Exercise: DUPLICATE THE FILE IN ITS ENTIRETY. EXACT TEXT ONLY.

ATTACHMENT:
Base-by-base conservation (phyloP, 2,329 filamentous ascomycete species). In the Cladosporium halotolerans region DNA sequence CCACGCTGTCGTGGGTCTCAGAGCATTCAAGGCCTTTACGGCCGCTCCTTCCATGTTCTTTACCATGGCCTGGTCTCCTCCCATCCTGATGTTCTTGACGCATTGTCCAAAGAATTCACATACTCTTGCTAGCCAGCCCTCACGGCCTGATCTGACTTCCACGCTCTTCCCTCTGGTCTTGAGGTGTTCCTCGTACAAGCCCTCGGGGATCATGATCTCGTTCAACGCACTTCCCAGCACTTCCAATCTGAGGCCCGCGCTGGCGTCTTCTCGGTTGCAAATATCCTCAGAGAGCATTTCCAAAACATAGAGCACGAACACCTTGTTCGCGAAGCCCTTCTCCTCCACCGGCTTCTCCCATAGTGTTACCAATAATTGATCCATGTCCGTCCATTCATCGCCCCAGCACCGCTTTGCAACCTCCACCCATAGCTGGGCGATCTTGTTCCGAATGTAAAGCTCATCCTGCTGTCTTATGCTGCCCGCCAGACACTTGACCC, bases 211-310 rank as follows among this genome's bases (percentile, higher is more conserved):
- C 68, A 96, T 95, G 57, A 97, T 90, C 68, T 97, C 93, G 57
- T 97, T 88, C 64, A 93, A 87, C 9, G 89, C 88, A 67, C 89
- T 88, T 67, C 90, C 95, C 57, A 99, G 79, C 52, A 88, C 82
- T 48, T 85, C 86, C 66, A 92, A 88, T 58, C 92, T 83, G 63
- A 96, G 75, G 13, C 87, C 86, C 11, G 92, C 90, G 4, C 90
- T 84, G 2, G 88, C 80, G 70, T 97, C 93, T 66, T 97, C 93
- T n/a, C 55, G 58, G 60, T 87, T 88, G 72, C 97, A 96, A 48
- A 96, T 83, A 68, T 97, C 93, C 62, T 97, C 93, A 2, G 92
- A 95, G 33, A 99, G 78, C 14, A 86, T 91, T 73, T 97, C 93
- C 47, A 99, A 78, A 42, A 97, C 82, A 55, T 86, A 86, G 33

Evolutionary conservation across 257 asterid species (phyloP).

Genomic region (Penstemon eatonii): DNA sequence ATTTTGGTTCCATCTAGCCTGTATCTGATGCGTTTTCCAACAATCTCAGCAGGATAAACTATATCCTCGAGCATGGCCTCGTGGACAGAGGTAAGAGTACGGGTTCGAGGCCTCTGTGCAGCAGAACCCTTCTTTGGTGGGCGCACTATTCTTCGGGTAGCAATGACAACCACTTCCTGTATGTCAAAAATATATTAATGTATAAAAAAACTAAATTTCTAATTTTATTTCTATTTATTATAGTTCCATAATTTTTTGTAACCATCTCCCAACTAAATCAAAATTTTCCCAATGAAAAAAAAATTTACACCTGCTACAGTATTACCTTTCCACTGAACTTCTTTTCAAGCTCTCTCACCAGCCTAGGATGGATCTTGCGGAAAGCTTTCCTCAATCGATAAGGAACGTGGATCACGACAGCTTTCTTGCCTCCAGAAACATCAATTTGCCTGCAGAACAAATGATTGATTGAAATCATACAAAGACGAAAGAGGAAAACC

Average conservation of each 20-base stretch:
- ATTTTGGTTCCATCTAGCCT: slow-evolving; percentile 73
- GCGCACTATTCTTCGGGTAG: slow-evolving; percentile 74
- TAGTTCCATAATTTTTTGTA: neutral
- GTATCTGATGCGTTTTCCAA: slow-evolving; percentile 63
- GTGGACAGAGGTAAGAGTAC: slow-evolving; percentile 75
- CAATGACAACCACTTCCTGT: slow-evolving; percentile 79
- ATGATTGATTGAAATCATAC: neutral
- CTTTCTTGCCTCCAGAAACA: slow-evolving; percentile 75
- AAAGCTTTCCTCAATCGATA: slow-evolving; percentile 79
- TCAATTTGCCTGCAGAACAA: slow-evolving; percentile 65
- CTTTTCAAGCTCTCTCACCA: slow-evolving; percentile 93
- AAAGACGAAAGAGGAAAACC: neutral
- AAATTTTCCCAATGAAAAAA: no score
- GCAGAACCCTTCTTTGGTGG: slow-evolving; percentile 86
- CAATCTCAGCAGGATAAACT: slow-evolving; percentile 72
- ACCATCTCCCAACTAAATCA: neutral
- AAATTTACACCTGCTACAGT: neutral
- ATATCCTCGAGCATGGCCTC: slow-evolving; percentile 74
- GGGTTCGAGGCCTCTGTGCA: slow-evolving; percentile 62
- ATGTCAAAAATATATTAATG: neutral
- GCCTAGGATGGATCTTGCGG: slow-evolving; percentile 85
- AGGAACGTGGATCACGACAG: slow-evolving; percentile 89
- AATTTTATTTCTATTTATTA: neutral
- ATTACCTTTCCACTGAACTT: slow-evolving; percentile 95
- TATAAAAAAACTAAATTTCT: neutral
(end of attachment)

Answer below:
Base-by-base conservation (phyloP, 2,329 filamentous ascomycete species). In the Cladosporium halotolerans region DNA sequence CCACGCTGTCGTGGGTCTCAGAGCATTCAAGGCCTTTACGGCCGCTCCTTCCATGTTCTTTACCATGGCCTGGTCTCCTCCCATCCTGATGTTCTTGACGCATTGTCCAAAGAATTCACATACTCTTGCTAGCCAGCCCTCACGGCCTGATCTGACTTCCACGCTCTTCCCTCTGGTCTTGAGGTGTTCCTCGTACAAGCCCTCGGGGATCATGATCTCGTTCAACGCACTTCCCAGCACTTCCAATCTGAGGCCCGCGCTGGCGTCTTCTCGGTTGCAAATATCCTCAGAGAGCATTTCCAAAACATAGAGCACGAACACCTTGTTCGCGAAGCCCTTCTCCTCCACCGGCTTCTCCCATAGTGTTACCAATAATTGATCCATGTCCGTCCATTCATCGCCCCAGCACCGCTTTGCAACCTCCACCCATAGCTGGGCGATCTTGTTCCGAATGTAAAGCTCATCCTGCTGTCTTATGCTGCCCGCCAGACACTTGACCC, bases 211-310 rank as follows among this genome's bases (percentile, higher is more conserved):
- C 68, A 96, T 95, G 57, A 97, T 90, C 68, T 97, C 93, G 57
- T 97, T 88, C 64, A 93, A 87, C 9, G 89, C 88, A 67, C 89
- T 88, T 67, C 90, C 95, C 57, A 99, G 79, C 52, A 88, C 82
- T 48, T 85, C 86, C 66, A 92, A 88, T 58, C 92, T 83, G 63
- A 96, G 75, G 13, C 87, C 86, C 11, G 92, C 90, G 4, C 90
- T 84, G 2, G 88, C 80, G 70, T 97, C 93, T 66, T 97, C 93
- T n/a, C 55, G 58, G 60, T 87, T 88, G 72, C 97, A 96, A 48
- A 96, T 83, A 68, T 97, C 93, C 62, T 97, C 93, A 2, G 92
- A 95, G 33, A 99, G 78, C 14, A 86, T 91, T 73, T 97, C 93
- C 47, A 99, A 78, A 42, A 97, C 82, A 55, T 86, A 86, G 33

Evolutionary conservation across 257 asterid species (phyloP).

Genomic region (Penstemon eatonii): DNA sequence ATTTTGGTTCCATCTAGCCTGTATCTGATGCGTTTTCCAACAATCTCAGCAGGATAAACTATATCCTCGAGCATGGCCTCGTGGACAGAGGTAAGAGTACGGGTTCGAGGCCTCTGTGCAGCAGAACCCTTCTTTGGTGGGCGCACTATTCTTCGGGTAGCAATGACAACCACTTCCTGTATGTCAAAAATATATTAATGTATAAAAAAACTAAATTTCTAATTTTATTTCTATTTATTATAGTTCCATAATTTTTTGTAACCATCTCCCAACTAAATCAAAATTTTCCCAATGAAAAAAAAATTTACACCTGCTACAGTATTACCTTTCCACTGAACTTCTTTTCAAGCTCTCTCACCAGCCTAGGATGGATCTTGCGGAAAGCTTTCCTCAATCGATAAGGAACGTGGATCACGACAGCTTTCTTGCCTCCAGAAACATCAATTTGCCTGCAGAACAAATGATTGATTGAAATCATACAAAGACGAAAGAGGAAAACC

Average conservation of each 20-base stretch:
- ATTTTGGTTCCATCTAGCCT: slow-evolving; percentile 73
- GCGCACTATTCTTCGGGTAG: slow-evolving; percentile 74
- TAGTTCCATAATTTTTTGTA: neutral
- GTATCTGATGCGTTTTCCAA: slow-evolving; percentile 63
- GTGGACAGAGGTAAGAGTAC: slow-evolving; percentile 75
- CAATGACAACCACTTCCTGT: slow-evolving; percentile 79
- ATGATTGATTGAAATCATAC: neutral
- CTTTCTTGCCTCCAGAAACA: slow-evolving; percentile 75
- AAAGCTTTCCTCAATCGATA: slow-evolving; percentile 79
- TCAATTTGCCTGCAGAACAA: slow-evolving; percentile 65
- CTTTTCAAGCTCTCTCACCA: slow-evolving; percentile 93
- AAAGACGAAAGAGGAAAACC: neutral
- AAATTTTCCCAATGAAAAAA: no score
- GCAGAACCCTTCTTTGGTGG: slow-evolving; percentile 86
- CAATCTCAGCAGGATAAACT: slow-evolving; percentile 72
- ACCATCTCCCAACTAAATCA: neutral
- AAATTTACACCTGCTACAGT: neutral
- ATATCCTCGAGCATGGCCTC: slow-evolving; percentile 74
- GGGTTCGAGGCCTCTGTGCA: slow-evolving; percentile 62
- ATGTCAAAAATATATTAATG: neutral
- GCCTAGGATGGATCTTGCGG: slow-evolving; percentile 85
- AGGAACGTGGATCACGACAG: slow-evolving; percentile 89
- AATTTTATTTCTATTTATTA: neutral
- ATTACCTTTCCACTGAACTT: slow-evolving; percentile 95
- TATAAAAAAACTAAATTTCT: neutral